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Data from: Exceptional levels of species discovery ameliorate inferences of the biogeography and diversification of an Afrotropical catfish family


Day, Julia et al. (2023), Data from: Exceptional levels of species discovery ameliorate inferences of the biogeography and diversification of an Afrotropical catfish family , Dryad, Dataset,


Endeavours in species discovery, particularly the characterisation of cryptic species, have been greatly aided by the application of DNA molecular sequence data to phylogenetic reconstruction and inference of evolutionary and biogeographic processes. However, the extent of cryptic and undescribed diversity remains unclear in tropical freshwaters, where biodiversity is declining at alarming rates. To investigate how data on previously undiscovered biodiversity impacts inferences of biogeography and diversification dynamics, we generated a densely sampled species-level family tree of Afrotropical Mochokidae catfishes that was ca. 70% complete. This was achieved through extensive continental sampling specifically targeting the genus Chiloglanis a specialist of the relatively unexplored fast-flowing lotic habitat. Applying multiple species-delimitation methods, we report exceptional levels of species discovery for a vertebrate genus, conservatively delimiting a staggering ca. 50 putative new Chiloglanis species, resulting in a near 80% increase in species richness for the genus. Biogeographic reconstructions of the family identified the Congo Basin as a critical region in the generation of mochokid diversity, and our study further revealed complex scenarios for the build-up of continental assemblages of the two most species-rich mochokid genera, Synodontis and Chiloglanis. While Syndontis showed most divergence events within freshwater ecoregions consistent with largely in situ diversification, Chiloglanis showed much less aggregation of freshwater ecoregions, suggesting dispersal as a key diversification process in this older group. Despite the significant increase in mochokid diversity identified here, diversification rates were best supported by a constant rate model consistent with patterns in many other tropical continental radiations. While our findings highlight fast-flowing lotic freshwaters as potential hotspots for undescribed and cryptic species diversity, a third of all freshwater fishes are currently threatened with extinction, signifying an urgent need to increase exploration of tropical freshwaters to better characterise and conserve its biodiversity.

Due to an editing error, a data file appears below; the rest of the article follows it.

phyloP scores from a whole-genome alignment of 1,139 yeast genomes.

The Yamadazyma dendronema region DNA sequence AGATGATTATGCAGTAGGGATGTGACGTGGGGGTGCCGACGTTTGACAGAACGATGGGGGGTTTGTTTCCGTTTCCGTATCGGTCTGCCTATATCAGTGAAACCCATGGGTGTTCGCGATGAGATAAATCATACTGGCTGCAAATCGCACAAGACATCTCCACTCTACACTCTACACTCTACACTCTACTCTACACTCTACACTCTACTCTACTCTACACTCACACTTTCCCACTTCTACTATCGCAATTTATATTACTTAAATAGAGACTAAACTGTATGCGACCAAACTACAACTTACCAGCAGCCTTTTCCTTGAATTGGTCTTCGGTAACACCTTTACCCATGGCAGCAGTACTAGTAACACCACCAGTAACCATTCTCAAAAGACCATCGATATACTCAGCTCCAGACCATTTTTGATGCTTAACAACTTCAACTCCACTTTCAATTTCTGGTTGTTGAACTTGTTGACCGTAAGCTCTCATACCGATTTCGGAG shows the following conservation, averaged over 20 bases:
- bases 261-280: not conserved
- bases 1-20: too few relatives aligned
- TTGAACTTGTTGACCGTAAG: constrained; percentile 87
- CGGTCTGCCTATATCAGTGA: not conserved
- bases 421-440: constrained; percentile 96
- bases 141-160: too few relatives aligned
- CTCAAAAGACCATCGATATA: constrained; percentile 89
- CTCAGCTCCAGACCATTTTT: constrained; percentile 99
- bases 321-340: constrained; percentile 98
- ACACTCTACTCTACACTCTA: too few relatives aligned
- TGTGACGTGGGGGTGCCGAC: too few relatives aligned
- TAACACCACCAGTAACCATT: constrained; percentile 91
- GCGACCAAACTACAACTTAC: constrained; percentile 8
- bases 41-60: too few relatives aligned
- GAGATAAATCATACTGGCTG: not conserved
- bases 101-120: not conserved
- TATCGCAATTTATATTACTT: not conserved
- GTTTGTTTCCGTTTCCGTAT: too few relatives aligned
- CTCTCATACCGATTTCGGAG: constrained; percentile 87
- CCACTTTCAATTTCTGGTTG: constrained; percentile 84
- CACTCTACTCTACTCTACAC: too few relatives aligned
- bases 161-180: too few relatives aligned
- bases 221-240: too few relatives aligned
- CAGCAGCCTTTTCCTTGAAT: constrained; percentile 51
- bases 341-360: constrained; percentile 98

Usage notes

Matricies can be opened in Geneious software or a text editor. Programmes used to analyse these data inlcude Mr Bayes, IQ-Tree, BEAST.


National Science Foundation, Award: DEB-05423540

National Science Foundation, Award: DEB-1655227

National Science Foundation, Award: DEB-1023403

National Science Foundation, Award: DEB-0315963

Leverhulme Trust, Award: AA100023

Leverhulme Trust, Award: AA130107